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Zanu PF in elections quandary

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The Zanu PF conference got off to a sluggish start in Mutare on Thursday amid reports party stalwarts were feuding over whether the country should hold elections next year.

Senior Zanu PF officials believe the country should not go for elections because this would upset the political stability and reverse the economic gains achieved under the shaky inclusive government.

Sources said although they did not openly oppose President Robert Mugabe during a marathon meeting held on Monday at Zanu PF headquarters in Harare, the general sentiment is against polls.

But there were indications that delegates could be whipped into line in support of President Mugabe’s stance.

President Mugabe has made it clear he wants elections next year because he is unhappy with the conduct of the other principals in the inclusive government. He accuses Prime Minister Morgan Tsvangirai of undermining his authority by purportedly pandering to the whims of the West.
However, the MDC-T denies the accusations.

“All is not well because of serious differences over the issue of elections,” said one source.

The source said some Zanu PF stalwarts believe the party would lose to the MDC-T if elections were held next year.

The situation was compounded by serious logistical problems which resulted in funds for holding the conference being released on Wednesday evening.

The failure to release funds for the conference marked a change in the fortunes of Zanu PF, known to host congresses and conferences which are characterised by pomp and fanfare.

A delayed start to the conference gave further credence to the schisms in the political party around the timing of the next general elections.

The conference was full of surprises, starting with the holding of the central committee meeting in Harare whereas in the past it was held at the venue or close by.

Apart from holding the central committee meeting more than 260 kilometres away from the venue, this is the first time there were delays to the actual opening of the conference as delegates were expected to start arriving on Thursday.

But Didymus Mutasa, Zanu PF secretary for administration, played down the reported tensions between known factions saying the party decided to hold both the central committee and politburo meetings in Harare for logistical reasons.

“We decided to hold the central committee and politburo meetings in Harare and not in Mutare because it was more convenient,” said Mutasa.

“Logistically, all provinces are closer to Harare. There is no haggling in the party over elections. Zanu PF is a disciplined party.”

Charles Samuriwo, Zanu PF deputy spokesperson in Manicaland, said the inclusive government was an “unproductive” marriage and a “drain” on the nation.
“We got into the inclusive government because we thought it was going to work but it has proved otherwise as exposed by WikiLeaks,” said Samuriwo.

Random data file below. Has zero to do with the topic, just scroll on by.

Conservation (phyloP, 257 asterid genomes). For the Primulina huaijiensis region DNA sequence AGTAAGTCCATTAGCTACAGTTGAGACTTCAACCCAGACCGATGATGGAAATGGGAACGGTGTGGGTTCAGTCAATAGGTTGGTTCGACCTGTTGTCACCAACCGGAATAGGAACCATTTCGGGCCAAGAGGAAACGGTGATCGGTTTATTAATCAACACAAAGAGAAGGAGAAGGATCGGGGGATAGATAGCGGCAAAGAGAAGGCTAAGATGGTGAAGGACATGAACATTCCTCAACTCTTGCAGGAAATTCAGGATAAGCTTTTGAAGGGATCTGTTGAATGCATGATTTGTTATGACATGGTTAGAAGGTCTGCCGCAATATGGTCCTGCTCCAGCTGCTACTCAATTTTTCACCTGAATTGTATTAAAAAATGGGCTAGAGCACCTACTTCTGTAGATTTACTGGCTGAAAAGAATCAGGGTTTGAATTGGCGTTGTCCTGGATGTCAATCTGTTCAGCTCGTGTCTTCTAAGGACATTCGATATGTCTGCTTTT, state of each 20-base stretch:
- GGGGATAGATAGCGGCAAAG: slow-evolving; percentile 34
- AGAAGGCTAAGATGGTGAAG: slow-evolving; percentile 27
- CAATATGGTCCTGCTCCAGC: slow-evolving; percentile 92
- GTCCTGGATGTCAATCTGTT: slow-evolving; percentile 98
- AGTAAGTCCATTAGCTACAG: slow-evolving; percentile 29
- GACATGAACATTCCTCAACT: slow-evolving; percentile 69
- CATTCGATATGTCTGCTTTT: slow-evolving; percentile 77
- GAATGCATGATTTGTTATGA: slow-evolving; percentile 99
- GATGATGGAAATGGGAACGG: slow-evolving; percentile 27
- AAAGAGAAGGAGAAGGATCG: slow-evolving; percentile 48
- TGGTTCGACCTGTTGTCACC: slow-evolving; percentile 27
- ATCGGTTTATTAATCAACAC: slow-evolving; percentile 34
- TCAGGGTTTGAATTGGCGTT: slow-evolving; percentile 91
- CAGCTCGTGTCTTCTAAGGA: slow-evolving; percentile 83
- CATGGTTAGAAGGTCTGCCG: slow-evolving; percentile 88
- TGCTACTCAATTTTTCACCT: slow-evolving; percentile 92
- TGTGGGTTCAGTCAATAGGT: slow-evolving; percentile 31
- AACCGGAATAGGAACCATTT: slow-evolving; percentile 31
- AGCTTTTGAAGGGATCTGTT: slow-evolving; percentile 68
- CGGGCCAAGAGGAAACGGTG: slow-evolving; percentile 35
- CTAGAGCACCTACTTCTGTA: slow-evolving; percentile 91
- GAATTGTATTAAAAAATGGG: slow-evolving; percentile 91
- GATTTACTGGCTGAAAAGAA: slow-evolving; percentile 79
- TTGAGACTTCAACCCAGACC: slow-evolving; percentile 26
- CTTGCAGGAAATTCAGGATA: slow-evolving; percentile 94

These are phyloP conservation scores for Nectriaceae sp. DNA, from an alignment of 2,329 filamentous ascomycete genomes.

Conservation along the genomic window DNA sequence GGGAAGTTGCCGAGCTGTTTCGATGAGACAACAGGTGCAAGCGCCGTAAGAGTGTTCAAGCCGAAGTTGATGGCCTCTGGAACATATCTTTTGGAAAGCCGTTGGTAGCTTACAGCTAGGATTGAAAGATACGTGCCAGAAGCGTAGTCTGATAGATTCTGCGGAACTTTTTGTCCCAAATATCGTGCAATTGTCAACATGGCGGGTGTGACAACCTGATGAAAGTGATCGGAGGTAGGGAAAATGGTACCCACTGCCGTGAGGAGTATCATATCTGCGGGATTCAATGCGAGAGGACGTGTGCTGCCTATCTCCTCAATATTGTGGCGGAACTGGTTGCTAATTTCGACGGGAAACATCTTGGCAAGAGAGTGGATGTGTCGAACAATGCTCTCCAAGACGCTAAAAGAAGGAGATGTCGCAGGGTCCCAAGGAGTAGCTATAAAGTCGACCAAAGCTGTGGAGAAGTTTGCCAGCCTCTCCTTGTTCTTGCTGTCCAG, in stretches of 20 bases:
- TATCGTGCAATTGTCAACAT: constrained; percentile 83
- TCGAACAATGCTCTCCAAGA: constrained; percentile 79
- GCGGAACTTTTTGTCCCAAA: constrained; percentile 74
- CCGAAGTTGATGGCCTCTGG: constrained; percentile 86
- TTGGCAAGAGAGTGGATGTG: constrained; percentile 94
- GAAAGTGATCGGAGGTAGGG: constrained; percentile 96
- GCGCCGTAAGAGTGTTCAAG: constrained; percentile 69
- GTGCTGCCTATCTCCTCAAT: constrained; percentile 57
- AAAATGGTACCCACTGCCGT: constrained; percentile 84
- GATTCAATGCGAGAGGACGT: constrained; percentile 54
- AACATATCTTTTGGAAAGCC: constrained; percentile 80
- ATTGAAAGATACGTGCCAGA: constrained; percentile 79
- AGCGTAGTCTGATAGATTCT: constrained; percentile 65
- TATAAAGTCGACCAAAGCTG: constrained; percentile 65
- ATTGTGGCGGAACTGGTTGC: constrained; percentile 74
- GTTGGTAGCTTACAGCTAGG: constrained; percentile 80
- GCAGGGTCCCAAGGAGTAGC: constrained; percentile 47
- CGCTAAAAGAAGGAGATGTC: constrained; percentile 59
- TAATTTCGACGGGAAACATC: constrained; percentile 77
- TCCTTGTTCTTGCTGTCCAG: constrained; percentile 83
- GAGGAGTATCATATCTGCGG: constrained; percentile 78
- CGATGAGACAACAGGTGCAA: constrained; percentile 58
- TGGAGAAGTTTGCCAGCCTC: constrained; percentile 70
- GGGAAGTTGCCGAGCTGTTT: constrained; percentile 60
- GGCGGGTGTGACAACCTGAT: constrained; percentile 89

“WikiLeaks was just icing on the cake of what Zanu PF has always been saying about Morgan Tsvangirai and the MDC. It’s nothing new. Tsvangirai has simply been exposed. We are going ahead with total control of our resources through indigenisation and empowerment.”

WikiLeaks is an online publication which publishes documents from anonymous news sources and leaks confidential information.

While Zanu PF has publicly been pushing for elections next year, fissures have emerged within the party as many are not sure if it would win polls less than 30 months after losing its absolute majority in Parliament to the MDC-T.

A source within the party said the delegates would have to provide for their breakfast and lunch as Zanu PF would only cater for dinner.

Zanu PF was running adverts in both the print and electronic media, advising delegates of the dates of the conference (December 15–18) but by yesterday, there was nothing at Marymount Teachers’ College, the venue of the indaba.

By Wednesday, construction and renovations were still underway.

Despite the hype about the conference, sources close to what is taking place said it was going to be a mere “talk show” to discuss what the party thought about the inclusive government.

Sources said some party stalwarts were agreed that the inclusive government had brought peace and tranquillity in the country and they wanted to fortify the status quo.

Pulling out of the inclusive government entails calling for early elections and sitting parliamentarians are uncertain of retaining their seats.

Even the party supporters themselves are against elections saying wounds from the bloody June 27 2008 presidential run-off had not yet healed.

This conference follows the district and provincial conferences held earlier before this week’s central committee and politburo meetings.

There was heavy police presence especially in the eastern parts of the city where Marymount Teachers’ College is located. Police were seen chasing commuters ordering them to use designated bus termini as they tried to clear the city of congestion in anticipation of the convergence of delegates.

Security personnel, especially those from the Closed Security Unit, were in Mutare as early as Tuesday with Munyaradzi Kajese, the Presidential Chief of Protocol, arriving on Wednesday.

There were few incidents when Zanu PF supporters, in party regalia, drove around the otherwise tranquil city singing and chanting party slogans.

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